CHARLESTON, W.Va. — Poll workers across West Virginia are being schooled on West Virginia’s new voter ID law as part of their training ahead of the May 8 primary election while educational materials are also being rolled to potential voters.

“Our clerks have really taken the ball and rolled with it,” said Donald “Deak” Kersey, elections director and deputy counsel for the West Virginia Secretary of State’s Office.

“They understand the rules. They’re getting their people trained.”

The latest poll worker training videos from the Secretary of State’s Office include one focused on what are and what are not acceptable forms of ID for voters under a new state law that took effect on Jan. 1.

Acceptable forms of photo identification include the following:

– West Virginia driver’s license or other West Virginia ID card issued by the DMV
– Driver’s license issued by another state
– U.S. passport or passport card
– Military ID card issued by the U.S.
– U.S. or West Virginia government employee ID card
– Student ID card
– A concealed carry permit

Acceptable forms of non-photo identification include the following:

– Voter registration card
– Medicare card or Social Security card
– Birth certificate
– West Virginia hunting or fishing license
– West Virginia SNAP ID card
– West Virginia TANF program ID card
– West Virginia Medicaid ID card
– Bank or debit card
– Utility bill or bank statement issued within six months of the date of the election
– Health insurance card issued to the voter

ID is required on Election Day and during the early voting period and all identification must be valid and not expired.

There are three exceptions to the voter ID requirement.

1) A provided signed, sworn statement by an adult who has known the voter for six months or more which has to be signed at the polling place confirming the voter’s identity.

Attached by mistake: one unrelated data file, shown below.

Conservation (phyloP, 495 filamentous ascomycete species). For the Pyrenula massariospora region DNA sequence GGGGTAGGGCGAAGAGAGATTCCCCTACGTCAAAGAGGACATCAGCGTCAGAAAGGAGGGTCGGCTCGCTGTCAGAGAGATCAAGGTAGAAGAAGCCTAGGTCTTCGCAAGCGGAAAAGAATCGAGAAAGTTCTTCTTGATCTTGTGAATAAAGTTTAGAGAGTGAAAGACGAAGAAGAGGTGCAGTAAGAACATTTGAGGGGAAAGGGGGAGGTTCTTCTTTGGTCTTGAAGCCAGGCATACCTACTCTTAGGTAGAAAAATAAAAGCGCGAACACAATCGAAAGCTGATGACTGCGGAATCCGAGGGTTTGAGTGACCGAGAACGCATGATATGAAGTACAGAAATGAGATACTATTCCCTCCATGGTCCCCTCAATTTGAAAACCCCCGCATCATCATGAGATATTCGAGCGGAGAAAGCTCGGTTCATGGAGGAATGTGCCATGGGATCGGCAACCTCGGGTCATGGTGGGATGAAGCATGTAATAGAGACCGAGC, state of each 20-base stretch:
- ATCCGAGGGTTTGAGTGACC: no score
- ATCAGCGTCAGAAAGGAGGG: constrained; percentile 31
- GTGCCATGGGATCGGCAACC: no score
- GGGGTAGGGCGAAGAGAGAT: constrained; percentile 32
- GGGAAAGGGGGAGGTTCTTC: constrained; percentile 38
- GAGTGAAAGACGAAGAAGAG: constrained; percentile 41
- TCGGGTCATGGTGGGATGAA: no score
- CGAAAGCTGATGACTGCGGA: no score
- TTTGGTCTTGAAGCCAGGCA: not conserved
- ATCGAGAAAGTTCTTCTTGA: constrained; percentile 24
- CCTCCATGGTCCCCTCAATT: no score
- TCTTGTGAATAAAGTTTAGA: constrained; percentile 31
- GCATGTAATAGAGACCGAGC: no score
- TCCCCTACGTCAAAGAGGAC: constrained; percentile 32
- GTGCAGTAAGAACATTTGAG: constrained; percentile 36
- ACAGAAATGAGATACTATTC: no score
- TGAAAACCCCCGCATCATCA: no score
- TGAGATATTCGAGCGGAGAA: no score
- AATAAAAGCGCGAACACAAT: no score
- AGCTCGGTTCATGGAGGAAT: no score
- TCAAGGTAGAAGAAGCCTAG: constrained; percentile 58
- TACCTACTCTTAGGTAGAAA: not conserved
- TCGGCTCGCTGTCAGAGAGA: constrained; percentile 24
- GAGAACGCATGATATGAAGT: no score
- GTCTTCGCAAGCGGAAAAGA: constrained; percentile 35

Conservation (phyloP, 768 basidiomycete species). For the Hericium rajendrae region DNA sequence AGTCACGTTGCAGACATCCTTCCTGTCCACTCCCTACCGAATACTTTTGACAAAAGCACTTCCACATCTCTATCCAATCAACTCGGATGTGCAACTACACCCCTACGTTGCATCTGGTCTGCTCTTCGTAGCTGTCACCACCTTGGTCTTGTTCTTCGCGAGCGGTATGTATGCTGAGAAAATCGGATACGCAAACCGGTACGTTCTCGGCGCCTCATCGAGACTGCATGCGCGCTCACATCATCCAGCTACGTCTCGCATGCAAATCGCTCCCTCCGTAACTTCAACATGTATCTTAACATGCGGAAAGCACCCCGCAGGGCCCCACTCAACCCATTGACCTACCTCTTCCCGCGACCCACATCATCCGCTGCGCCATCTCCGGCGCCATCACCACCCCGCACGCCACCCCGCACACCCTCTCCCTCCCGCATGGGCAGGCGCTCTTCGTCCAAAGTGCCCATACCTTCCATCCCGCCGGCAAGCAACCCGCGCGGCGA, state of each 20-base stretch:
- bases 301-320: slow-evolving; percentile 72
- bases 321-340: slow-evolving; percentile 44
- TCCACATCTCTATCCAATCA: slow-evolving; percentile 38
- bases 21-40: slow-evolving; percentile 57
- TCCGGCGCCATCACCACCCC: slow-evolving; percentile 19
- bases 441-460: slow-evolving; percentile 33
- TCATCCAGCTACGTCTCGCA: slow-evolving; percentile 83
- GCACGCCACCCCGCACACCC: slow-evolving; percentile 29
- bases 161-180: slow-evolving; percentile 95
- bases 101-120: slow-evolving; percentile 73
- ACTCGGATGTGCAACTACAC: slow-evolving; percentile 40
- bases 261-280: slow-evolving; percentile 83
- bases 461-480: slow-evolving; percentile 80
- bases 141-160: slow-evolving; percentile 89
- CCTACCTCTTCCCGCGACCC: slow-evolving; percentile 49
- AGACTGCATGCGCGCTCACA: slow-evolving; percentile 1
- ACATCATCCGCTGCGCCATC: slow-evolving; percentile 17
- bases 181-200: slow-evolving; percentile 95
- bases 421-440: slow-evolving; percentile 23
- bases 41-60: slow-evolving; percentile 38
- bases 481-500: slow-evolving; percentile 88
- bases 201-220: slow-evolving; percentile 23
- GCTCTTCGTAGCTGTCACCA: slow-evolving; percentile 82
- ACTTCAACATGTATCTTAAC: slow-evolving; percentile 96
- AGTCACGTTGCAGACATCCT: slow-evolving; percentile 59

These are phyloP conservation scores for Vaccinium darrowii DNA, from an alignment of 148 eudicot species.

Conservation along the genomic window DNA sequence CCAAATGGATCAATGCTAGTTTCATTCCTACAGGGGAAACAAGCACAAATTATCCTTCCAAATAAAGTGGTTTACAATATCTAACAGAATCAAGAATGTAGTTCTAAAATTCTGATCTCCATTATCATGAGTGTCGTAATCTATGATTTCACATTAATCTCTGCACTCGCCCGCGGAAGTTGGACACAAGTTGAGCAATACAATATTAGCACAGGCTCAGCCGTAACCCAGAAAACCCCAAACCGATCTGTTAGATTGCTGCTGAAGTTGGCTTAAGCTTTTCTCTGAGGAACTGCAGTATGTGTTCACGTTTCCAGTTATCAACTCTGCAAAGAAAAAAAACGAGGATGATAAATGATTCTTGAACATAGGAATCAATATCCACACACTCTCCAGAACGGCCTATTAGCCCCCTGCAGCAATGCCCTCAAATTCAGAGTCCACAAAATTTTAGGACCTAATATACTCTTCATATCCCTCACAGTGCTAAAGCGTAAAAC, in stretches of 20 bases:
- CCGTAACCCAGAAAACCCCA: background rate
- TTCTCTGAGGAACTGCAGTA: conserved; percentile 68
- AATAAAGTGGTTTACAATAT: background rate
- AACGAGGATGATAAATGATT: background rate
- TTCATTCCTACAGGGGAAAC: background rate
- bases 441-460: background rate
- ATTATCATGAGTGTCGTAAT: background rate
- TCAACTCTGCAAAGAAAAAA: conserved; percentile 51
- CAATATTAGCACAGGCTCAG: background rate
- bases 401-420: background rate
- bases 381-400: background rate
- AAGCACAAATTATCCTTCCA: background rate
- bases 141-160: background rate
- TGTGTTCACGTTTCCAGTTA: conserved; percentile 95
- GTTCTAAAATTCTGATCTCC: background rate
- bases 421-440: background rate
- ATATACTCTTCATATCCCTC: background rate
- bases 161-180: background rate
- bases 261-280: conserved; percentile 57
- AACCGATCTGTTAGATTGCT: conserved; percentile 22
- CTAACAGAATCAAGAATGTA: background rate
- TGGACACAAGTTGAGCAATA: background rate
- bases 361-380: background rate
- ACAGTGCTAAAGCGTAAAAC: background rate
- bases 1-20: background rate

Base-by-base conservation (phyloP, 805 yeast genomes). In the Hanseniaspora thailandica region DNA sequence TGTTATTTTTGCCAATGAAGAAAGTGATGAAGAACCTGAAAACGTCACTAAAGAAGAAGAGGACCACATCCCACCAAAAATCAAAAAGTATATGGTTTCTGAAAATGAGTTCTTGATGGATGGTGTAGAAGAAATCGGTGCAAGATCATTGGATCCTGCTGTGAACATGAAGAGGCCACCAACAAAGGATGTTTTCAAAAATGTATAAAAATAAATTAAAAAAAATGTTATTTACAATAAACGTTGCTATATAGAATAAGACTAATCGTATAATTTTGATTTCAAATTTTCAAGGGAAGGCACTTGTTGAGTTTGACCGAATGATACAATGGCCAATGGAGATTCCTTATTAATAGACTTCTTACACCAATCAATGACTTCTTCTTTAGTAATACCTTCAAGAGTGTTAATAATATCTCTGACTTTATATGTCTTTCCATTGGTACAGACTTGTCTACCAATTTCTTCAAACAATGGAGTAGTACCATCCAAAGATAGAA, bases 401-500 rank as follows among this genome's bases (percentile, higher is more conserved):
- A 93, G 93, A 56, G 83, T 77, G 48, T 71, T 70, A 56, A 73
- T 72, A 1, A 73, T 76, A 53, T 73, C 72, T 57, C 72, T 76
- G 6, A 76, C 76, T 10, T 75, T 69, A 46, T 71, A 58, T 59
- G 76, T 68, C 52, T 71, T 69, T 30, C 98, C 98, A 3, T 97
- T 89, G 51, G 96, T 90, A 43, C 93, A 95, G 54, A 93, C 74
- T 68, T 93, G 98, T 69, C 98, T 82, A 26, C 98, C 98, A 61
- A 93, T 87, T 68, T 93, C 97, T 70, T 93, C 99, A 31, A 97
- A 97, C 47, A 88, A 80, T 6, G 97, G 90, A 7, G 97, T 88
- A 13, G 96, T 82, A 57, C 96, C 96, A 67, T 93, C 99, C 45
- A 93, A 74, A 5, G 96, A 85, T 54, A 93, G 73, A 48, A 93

2) A poll worker has known the voter for at least six months.

3) Residents of licensed West Virginia state care facilities do not have to show ID to vote if the voter is a resident of a facility being used as a polling place and that is the person’s poll location.

In addition to the training of poll workers, informational cards detailing the requirements of the new voter ID law are also being distributed through groups that include the four recognized political parties, NAACP and ACLU along with veteran, senior and other organizations.

“We’ve given these education cards to those agencies and they’re mailing them out with their regular correspondence with their constituents. They’re putting them on social media. We have Braille cards that were produced by Disability Rights of West Virginia,” Kersey said.

“We have a lot of people helping us get the word out here.”

Kersey is optimistic there will be few problems due to the new voter ID law on Election Day.

“We’ve had several smaller elections leading up this Primary Election throughout the state, some municipals, a county levy election during which the voter ID law was already in effect and we didn’t hear any horror stories,” he told MetroNews.

“We’re very hopeful that those earlier elections are a good indication that our state knows about it (the new law) or at least that the voters who show up that don’t know about it will have one of these many forms (of ID) already on them.”

Tuesday is the last day to register to vote in West Virginia’s May 8 Primary Election.

Voter registration, registration updates or registration verifications are available at your local county clerk’s office or online HERE.

Early voting ahead of Election Day begins on Wednesday, Apr. 25.

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